Gruene is purely Texan. Ask many Central Texans if they've ever two-stepped in this little town and you'll see a nostalgic gleam in their eye. Just north of New Braunfels, Gruene stands as a pristine portrait of Texas history and is revered as a place of Texas legends. After all, the entire town has been added to the National Register of Historic Places, and many of the buildings hold a medallion from the Texas Historical Commission.

Settled in the late 1840s by German farmer Ernst Gruene and his sons, the town gained most of its prosperity from the family's cotton business. Gruene's second son, Henry D. Gruene, built a Victorian-style home that is now the iconic Gruene Mansion Inn. Then in the late 1870s he built the Guadalupe River–powered cotton gin, which now houses the famed Gristmill River Restaurant & Bar, and Guene Hall, a dance hall and saloon that served as the social venue for the community before becoming a live music venue in the 1970s.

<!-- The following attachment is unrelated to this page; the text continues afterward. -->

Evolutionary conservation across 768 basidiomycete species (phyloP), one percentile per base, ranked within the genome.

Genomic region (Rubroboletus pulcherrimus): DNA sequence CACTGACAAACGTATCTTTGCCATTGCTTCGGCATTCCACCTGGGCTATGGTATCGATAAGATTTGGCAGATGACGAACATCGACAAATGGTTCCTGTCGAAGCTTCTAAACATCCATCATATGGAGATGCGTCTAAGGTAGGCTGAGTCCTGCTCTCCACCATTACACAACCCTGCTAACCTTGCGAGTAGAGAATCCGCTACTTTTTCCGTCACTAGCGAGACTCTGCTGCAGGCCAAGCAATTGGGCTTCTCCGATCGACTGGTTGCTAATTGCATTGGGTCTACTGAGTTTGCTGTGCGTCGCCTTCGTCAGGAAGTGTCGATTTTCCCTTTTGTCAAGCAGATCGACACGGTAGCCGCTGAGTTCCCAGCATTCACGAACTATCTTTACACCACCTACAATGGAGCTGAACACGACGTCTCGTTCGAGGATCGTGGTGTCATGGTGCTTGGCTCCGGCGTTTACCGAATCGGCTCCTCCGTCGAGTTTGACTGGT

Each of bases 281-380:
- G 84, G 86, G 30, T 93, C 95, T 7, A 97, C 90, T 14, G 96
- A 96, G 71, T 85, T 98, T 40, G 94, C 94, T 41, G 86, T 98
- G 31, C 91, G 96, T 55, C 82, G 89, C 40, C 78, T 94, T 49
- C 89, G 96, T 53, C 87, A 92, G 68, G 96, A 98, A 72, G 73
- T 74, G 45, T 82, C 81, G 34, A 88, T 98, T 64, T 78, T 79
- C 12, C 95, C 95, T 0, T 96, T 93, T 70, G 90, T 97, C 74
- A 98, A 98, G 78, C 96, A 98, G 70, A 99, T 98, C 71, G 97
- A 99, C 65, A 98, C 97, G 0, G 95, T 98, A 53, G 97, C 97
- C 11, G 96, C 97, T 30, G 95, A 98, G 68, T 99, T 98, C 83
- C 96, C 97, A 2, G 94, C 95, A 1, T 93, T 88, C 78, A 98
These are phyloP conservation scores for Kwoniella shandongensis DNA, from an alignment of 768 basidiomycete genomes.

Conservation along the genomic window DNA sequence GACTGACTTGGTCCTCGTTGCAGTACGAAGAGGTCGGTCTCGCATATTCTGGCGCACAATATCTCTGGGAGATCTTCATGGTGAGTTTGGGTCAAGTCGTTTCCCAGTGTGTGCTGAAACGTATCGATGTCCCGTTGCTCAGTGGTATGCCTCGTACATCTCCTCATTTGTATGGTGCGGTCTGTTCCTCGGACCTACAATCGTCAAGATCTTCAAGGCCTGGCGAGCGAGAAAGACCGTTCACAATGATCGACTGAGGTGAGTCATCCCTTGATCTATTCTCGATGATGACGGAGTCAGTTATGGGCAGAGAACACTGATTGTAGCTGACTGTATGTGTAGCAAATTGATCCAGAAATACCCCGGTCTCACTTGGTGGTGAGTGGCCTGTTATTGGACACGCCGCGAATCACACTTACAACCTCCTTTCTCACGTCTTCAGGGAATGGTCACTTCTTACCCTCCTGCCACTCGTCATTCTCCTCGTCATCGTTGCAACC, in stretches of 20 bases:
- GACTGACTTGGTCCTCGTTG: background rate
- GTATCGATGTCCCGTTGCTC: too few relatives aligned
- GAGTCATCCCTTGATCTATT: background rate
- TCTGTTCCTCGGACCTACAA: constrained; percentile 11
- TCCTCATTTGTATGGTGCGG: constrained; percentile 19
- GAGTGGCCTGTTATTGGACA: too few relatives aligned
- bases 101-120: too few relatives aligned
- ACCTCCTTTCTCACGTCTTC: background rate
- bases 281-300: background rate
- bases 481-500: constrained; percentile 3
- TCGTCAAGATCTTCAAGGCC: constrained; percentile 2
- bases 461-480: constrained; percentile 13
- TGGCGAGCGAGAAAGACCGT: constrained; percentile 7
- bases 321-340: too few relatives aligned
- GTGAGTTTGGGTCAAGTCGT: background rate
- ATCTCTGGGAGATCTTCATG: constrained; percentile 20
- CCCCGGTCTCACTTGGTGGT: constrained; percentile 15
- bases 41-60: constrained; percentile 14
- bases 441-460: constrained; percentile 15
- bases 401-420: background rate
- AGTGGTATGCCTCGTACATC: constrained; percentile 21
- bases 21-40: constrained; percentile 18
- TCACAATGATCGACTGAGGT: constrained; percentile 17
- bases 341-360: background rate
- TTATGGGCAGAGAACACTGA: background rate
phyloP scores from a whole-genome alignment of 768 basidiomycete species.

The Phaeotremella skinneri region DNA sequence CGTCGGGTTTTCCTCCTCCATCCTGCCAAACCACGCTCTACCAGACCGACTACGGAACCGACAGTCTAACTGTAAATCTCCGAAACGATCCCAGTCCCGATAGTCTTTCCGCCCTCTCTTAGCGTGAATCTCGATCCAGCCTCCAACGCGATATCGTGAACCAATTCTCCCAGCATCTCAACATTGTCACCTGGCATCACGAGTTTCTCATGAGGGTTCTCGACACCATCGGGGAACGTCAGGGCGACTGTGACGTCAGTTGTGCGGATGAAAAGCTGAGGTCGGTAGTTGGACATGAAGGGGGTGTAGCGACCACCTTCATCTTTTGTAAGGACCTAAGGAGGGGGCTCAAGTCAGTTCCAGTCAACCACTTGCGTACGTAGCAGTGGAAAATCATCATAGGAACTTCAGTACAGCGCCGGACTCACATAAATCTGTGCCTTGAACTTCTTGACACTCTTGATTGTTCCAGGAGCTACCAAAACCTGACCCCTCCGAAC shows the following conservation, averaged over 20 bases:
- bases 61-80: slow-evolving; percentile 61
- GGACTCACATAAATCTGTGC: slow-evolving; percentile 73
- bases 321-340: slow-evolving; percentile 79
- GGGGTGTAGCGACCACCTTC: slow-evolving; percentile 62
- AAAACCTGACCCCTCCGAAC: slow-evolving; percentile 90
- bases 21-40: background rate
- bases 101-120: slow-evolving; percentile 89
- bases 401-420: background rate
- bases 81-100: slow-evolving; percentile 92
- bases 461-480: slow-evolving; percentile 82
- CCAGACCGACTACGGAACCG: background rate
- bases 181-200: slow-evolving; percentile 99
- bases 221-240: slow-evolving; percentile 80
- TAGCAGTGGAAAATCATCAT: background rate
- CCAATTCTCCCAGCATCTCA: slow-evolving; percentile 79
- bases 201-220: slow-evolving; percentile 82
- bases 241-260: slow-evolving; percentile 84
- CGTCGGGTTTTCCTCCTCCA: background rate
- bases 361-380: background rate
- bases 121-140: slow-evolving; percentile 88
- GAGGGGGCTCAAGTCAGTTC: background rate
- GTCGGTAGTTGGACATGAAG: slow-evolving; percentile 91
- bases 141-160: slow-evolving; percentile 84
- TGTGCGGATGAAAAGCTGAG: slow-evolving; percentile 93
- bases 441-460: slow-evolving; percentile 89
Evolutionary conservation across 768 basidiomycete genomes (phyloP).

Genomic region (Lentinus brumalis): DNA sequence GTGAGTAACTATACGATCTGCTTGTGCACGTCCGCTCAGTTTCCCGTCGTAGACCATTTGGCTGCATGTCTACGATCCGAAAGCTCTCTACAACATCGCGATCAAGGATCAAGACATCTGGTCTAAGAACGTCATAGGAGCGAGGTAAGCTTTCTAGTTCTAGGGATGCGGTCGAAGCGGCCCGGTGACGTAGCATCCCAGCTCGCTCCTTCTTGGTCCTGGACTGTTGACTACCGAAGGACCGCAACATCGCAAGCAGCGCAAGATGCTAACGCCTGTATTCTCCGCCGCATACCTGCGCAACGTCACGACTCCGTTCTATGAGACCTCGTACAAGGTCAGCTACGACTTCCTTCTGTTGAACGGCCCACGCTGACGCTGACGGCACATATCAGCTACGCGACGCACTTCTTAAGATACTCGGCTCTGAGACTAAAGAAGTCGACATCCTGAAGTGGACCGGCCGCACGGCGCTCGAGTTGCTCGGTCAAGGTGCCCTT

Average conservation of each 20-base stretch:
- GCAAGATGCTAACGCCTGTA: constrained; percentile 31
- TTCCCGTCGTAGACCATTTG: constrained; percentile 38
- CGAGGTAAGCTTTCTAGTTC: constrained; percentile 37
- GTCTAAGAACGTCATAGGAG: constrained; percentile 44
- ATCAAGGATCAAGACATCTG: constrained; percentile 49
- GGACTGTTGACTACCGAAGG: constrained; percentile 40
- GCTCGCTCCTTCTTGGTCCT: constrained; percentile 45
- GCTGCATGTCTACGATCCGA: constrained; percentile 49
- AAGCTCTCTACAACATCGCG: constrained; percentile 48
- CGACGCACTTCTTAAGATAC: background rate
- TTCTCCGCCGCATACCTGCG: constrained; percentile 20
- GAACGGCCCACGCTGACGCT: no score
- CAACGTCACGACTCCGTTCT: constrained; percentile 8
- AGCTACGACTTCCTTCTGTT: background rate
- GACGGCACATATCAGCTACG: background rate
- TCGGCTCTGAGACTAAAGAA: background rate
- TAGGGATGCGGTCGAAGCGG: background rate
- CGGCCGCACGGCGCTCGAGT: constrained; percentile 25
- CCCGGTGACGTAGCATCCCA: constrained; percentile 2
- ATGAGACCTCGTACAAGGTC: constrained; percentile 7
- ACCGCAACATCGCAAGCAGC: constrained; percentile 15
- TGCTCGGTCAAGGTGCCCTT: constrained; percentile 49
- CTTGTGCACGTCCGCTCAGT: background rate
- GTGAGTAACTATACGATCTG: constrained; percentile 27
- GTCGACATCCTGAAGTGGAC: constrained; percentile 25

Though the attack of the boll weevil on cotton crops in the late 1920s and the hostile economic effects of the Depression all but shut down the little town, this Texas star rose again in the 1970s with the restorative support of Pat Molak and Mary Jane Nalley. The two poured their boundless energy into preserving the original turn-of-the-century feel of the town.

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